Organized labor and its allies in the Democratic Party are bracing for a major hit to union power now that Justice Neil Gorsuch has a seat on the Supreme Court, fearing that he will tip the balance of the court toward overturning key legal precedents that benefit labor.
"This justice is poised to cast the fifth vote to make it next to impossible for public-sector labor unions to organize," said Tom Perez, chairman of the Democratic National Committee and former secretary of labor, in a speech Tuesday to the United Steelworkers union.
The two main cases on the court's horizon that unions are worried about are Yohn v. California Teachers Association and Janus v. AFSCME. Both could overturn a 1979 precedent called Abood that said public-sector workers could be forced to join a union or support one financially as a condition of employment.
Such requirements — called "security clauses" in union parlance — are a common feature of public-sector union contracts. They are a key source of the unions' strength since they boost both membership and dues revenue.
Terry Pell, executive director of the Center for Individual Rights, a legal nonprofit representing the plaintiffs in Yohn, believes they have a good chance of reaching the Supreme Court later this year.
"We are arguing that we are raising concerns that can only be answered by the Supreme Court," Pell told the Washington Examiner. They did it once before in a case the Supreme Court heard last year called Friedrichs v. California Teachers Association.
Friedrichs' argued that the state's security clause violated the teachers' rights because it forced them to subsidize the union's political activities even when they disagree with the labor group's agenda.
A majority of the justices appeared to be on the verge of overturning Abood, but Justice Antonin Scalia's death just one month after oral arguments meant that they deadlocked 4-4. That meant that the lower court opinion upholding Abood stood.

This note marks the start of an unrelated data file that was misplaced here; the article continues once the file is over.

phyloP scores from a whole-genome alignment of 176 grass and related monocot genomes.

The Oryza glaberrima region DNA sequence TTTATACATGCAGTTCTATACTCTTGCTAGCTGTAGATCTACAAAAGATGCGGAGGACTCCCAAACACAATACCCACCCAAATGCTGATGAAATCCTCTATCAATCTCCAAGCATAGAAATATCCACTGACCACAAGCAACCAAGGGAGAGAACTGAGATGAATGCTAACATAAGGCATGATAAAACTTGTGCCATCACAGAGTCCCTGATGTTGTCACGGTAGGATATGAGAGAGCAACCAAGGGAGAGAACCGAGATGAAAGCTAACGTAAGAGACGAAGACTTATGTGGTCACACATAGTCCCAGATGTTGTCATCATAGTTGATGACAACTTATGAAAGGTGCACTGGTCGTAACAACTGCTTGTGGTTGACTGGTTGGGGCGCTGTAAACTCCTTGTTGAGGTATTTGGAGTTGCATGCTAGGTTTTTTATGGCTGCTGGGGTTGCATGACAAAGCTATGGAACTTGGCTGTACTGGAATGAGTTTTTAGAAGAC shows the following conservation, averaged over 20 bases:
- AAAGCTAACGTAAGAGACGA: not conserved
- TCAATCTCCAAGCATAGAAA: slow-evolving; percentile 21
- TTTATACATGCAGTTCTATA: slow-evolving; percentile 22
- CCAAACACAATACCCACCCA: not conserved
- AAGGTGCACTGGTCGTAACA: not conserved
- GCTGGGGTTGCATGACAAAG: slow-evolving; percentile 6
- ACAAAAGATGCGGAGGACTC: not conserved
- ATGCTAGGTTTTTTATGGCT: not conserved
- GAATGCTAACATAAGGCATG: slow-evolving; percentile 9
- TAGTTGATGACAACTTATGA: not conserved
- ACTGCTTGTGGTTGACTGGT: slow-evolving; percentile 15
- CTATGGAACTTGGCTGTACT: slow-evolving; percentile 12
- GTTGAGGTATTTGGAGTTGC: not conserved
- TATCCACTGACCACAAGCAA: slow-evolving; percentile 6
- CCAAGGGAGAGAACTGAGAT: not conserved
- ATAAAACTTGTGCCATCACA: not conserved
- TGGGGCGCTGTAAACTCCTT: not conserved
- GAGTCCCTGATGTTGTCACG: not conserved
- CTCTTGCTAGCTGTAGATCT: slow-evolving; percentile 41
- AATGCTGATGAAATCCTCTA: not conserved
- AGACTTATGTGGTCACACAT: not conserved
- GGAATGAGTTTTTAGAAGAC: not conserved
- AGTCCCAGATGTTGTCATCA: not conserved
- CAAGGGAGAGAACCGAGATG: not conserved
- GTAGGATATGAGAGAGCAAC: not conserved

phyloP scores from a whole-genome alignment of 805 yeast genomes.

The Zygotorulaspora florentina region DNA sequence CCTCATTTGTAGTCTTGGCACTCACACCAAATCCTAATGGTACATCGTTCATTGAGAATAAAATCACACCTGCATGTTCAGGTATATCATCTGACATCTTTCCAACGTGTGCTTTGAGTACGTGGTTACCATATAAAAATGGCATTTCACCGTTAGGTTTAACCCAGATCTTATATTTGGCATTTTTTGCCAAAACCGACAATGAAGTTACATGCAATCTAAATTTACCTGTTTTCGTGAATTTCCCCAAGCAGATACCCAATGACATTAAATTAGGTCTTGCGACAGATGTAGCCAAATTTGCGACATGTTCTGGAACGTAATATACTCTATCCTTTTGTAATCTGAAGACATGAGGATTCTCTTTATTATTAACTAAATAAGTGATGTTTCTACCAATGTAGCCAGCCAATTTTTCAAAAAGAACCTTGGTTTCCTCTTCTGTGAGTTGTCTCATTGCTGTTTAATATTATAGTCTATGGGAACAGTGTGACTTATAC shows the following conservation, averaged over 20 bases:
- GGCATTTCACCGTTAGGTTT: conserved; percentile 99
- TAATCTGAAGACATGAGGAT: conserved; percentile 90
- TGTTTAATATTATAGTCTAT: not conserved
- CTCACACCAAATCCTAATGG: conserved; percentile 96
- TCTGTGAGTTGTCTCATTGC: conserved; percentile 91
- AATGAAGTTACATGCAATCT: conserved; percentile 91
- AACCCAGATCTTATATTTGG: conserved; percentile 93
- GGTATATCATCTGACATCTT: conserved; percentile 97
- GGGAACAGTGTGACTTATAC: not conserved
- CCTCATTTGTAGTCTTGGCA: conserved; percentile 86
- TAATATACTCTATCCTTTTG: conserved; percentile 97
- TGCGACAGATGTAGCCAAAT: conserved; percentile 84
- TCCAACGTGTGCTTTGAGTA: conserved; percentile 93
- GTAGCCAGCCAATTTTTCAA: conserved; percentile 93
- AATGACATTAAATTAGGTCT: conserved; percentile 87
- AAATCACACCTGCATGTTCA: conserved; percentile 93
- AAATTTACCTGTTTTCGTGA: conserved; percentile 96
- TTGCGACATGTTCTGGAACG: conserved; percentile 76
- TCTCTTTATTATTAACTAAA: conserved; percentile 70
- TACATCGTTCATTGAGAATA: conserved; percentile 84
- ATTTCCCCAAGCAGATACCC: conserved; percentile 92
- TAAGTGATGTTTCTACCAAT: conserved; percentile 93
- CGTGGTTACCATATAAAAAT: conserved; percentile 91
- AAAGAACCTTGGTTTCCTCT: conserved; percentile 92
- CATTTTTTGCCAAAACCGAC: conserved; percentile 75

"But for the death of Justice Scalia that case would already be decided," Perez said.
Because the Supreme Court technically never reached a judgment on the issue, nothing prevents it from taking up the same question again.
"We are currently before the same district court judge we were in the Friedrichs case," Pell said. The issue at question in Yohn is basically the same as in the prior case, so Pell expects a similar ruling that will enable the case to reach Supreme Court.
The Janus v. AFSCME case, which has been in the 7th Court of Appeals, raises similar issues. The National Right to Work Foundation and the Liberty Justice Center, two free-market nonprofit groups, filed the case on behalf of two Illinois health department employees.
"We're at the point now where the next step is to file for cert with the Supreme Court," said foundation spokesman Pat Semmens, referring to the procedure for asking the justices to take up their case.
Unions who believe they caught a break when the court split on Friedrichs are eyeing both cases nervously. They were cited in a resolution passed by NYSUT, a 6000,000-member federation of New York teachers and school employees, after Gorsuch was confirmed April 10.
The resolution warned that the cases could tip the court toward "invalidat[ing] of the collection of fair share fees by public-sector unions." That would "deliver a crippling blow to the labor movement and to public-sector unions in particular."
A spokesman for the Service Employees International Union told the Washington Post Friday that the union had trimmed its budget by as much as 30 percent this year in expectation that it soon will face a much tougher organizing climate.
"These particular budget cuts are our way of enacting financial efficiencies to deal with the realities posed by extremist right-wing labor policy in all branches of the federal government," Sahar Wali told the Post.
SEIU in particular has reason to be worried, as it has a suffered series of defeats at the court in recent years.
In 2014's Harris v. Quinn, the court ruled 5-4 that state-funded Illinois home healthcare workers were not state employees eligible for unionization. That was a blow to the SEIU, which represented them.
In 2012's Knox v. SEIU, a 7-2 majority ruled that the union could not force members to pay a special assessment fee the union imposed on the workers without giving them the opportunity to opt out first. SEIU had made the assessment to raise funds to defeat state ballot initiatives it opposed.
Pell cautioned that it is not clear how Gorsuch, though a conservative, would vote on labor issues since he has little record on the subject. "It's never a good idea to take any [Supreme Court] vote for granted."
Semmens echoed that assessment, saying, "The only thing we know for certain is that he will be the deciding vote."